As you may know, I have a love/hate relationship with Thunderbird, the Mozilla Foundations open-source stand-alone e-mail client.
On the one hand, while Thunderbird is a fine replacement for Outlook Express, Eudora or Pegasus Mail, for light e-mail users, the 1.0x versions really failed at handling large jobs (such as 1,000+ e-mail folders).
In addition, the current Thunderbird has problems with memory leaks, search and filtering problems and a variety of bugs ranging from minor to program-stopping.
And, while it is not as vulnerable as Outlook, Thunderbird has had its share of security holes.
Fortunately for its users, the Mozilla Foundation is much faster at fixing the bugs in its programs than Microsoft is at fixing the ones in its software.
As someone who uses multiple platforms, I also am inclined to like Thunderbird because it runs on Linux, Windows and Mac OS.
So it was that Ive been really looking forward to the next major revision of Thunderbird.
Im pleased to say that many of the bugs have now been squashed. In my use of a late version of the beta 1, I found it both faster and far more efficient at handling memory problems.
I also found that its search functionality, which I had eventually entirely abandoned in the 1.0 series in favor of Google Desktop on Windows and Beagle on Linux, is now both dependent and useful.
Another feature, which users on the go will appreciate, is that Thunderbird now handles multiple SMTP mail transport correctly. In the past, while you could list multiple SMTP servers, the program would actually only use one of them.
Since mobile users have to deal with Internet connections that may or may not let them access SMTP network ports depending upon their addresses, the ability to automatically switch from one SMTP to another makes sending mail from the road much easier.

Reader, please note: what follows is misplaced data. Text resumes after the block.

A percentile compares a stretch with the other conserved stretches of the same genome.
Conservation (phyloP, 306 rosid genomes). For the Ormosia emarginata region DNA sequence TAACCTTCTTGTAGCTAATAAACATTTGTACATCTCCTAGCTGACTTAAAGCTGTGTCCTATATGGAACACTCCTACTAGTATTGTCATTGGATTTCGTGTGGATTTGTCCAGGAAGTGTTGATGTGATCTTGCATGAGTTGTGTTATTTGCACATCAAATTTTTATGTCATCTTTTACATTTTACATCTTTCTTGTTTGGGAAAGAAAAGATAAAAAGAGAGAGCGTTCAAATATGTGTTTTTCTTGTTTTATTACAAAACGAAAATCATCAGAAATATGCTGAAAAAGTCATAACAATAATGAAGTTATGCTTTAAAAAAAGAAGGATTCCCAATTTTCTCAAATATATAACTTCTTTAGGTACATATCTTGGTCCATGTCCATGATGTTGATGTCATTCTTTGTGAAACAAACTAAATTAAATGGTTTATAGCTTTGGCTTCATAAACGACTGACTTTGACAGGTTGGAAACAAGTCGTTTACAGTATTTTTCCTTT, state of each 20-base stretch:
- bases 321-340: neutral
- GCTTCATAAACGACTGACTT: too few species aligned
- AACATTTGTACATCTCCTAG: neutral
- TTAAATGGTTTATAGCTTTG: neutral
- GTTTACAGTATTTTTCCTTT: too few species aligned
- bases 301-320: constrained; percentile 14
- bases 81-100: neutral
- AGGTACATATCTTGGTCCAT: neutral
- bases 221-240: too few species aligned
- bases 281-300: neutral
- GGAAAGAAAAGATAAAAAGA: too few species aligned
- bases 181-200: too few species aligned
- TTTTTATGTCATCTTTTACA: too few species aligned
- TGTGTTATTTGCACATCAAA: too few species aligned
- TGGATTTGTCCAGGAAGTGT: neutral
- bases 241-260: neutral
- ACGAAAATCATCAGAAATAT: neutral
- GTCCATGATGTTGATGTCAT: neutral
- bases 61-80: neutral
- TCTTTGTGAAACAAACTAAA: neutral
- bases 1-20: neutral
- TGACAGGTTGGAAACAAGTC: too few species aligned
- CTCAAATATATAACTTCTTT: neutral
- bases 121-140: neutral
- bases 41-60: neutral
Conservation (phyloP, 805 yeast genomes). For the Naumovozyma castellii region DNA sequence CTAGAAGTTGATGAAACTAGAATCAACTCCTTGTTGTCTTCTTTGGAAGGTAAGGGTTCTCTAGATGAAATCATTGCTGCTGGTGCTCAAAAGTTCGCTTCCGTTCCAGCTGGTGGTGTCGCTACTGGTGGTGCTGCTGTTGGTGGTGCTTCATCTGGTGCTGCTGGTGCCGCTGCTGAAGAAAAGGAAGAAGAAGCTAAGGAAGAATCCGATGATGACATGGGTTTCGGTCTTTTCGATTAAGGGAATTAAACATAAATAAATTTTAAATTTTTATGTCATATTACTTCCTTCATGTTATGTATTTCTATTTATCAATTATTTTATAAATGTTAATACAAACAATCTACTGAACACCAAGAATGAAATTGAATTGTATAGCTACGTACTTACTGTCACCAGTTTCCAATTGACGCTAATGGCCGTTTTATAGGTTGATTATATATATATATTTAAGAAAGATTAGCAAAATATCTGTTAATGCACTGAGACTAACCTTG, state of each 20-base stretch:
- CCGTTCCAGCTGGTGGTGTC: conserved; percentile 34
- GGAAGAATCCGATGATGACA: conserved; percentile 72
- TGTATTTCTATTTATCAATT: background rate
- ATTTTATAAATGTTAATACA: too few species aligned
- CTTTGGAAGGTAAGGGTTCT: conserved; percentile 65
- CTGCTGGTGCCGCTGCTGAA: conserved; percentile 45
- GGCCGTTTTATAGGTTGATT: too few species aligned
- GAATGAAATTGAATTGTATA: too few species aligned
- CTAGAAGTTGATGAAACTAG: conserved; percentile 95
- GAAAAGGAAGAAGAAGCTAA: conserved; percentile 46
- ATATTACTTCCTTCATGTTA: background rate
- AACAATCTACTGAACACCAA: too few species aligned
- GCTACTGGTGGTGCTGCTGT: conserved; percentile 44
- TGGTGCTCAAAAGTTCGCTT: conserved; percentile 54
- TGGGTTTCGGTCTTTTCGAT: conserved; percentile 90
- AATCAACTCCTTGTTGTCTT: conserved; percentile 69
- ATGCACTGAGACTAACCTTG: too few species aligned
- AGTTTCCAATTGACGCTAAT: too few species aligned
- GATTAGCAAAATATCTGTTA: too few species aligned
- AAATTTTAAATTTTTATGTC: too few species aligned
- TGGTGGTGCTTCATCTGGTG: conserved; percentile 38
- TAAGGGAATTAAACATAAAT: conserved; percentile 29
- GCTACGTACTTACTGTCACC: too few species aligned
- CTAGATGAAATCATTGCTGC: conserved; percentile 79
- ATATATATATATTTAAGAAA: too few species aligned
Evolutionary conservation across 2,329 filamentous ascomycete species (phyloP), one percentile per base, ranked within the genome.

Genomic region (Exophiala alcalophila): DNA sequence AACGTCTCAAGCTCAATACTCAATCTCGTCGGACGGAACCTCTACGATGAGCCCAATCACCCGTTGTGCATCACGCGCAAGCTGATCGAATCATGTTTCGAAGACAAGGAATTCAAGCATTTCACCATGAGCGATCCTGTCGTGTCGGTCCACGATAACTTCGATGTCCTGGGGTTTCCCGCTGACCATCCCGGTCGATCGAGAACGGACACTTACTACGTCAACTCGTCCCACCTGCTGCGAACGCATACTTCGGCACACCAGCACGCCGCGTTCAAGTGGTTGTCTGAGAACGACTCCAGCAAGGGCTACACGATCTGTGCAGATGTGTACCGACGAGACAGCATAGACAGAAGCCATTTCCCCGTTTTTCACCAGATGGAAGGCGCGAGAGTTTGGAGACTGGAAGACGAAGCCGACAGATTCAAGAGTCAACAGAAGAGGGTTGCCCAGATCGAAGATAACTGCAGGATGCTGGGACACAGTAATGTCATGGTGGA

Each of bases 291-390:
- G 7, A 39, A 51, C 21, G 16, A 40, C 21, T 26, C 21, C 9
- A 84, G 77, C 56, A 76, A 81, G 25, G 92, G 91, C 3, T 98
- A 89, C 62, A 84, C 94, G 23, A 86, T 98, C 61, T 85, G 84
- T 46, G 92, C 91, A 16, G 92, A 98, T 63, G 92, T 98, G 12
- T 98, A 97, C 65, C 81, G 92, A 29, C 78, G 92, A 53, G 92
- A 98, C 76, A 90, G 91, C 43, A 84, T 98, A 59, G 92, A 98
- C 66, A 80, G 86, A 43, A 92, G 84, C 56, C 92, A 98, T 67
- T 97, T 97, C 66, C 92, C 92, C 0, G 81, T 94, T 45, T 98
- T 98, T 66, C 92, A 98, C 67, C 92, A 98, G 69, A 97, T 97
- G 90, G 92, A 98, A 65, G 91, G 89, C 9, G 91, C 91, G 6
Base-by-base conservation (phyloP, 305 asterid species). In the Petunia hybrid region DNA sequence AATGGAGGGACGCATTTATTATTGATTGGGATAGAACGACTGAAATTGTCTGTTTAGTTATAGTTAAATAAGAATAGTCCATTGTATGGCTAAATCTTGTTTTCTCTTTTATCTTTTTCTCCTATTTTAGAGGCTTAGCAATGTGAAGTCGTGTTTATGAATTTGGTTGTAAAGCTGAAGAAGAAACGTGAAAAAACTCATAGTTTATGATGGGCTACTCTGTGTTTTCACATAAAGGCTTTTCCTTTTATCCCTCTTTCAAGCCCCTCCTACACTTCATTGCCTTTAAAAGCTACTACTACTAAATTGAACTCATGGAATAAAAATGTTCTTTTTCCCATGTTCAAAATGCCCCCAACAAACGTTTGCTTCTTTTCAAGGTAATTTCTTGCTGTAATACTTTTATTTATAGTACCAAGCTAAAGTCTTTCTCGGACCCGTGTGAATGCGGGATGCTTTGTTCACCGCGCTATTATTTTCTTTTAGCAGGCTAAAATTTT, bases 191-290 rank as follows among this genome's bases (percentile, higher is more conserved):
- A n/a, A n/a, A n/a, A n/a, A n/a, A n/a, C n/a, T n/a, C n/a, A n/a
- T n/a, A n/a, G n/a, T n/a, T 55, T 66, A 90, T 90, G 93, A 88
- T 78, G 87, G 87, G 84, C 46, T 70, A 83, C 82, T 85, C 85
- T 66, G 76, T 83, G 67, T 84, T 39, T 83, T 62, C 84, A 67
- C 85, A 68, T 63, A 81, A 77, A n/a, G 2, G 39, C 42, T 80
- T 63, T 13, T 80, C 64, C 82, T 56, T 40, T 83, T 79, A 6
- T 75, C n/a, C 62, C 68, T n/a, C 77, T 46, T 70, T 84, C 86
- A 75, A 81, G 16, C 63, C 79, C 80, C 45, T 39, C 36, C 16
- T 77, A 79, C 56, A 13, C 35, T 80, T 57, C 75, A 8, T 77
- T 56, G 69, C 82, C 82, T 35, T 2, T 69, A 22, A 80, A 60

I found these improvements on both the Windows and Linux platforms.
For Windows, I ran Thunderbird using Windows XP SP 2 on a 3GHz Pentium IV system with 1GB of RAM. For Linux, I used it with SuSE Linux 9.3 and a late beta of SuSE 10 on a pair of 2.8GHz Pentium IV PCs with 512MBs of RAM.
For these improvements alone, Id recommend Thunderbird over Outlook Express and most other individual end user e-mail programs such as Qualcomms Eudora.
However, Thunderbird 1.5 also has many new features. Some of them, such as spell-checking while you type or being able to handle Podcasting, arent very important to me. Others, though, will be important to any user.
Why Thunderbird Still Wont
Fly for Enterprise Use”>
For example, the built-in phishing detector makes clicking your way into Internet fraud sites harder.
Its not perfect: I found it gave false positives quite frequently. That said, Thunderbird also caught all the real phishing e-mails that came my way.
Doubtlessly, some poisoned messages will escape it as phishers grow ever sneakier, but anything that helps stops phishing is A-ok in my book.
It also has improved handling of reply and forward options based on message filters. If youre like me, and you spend a lot of time dealing with e-mail, these options can help you automate your mail handling.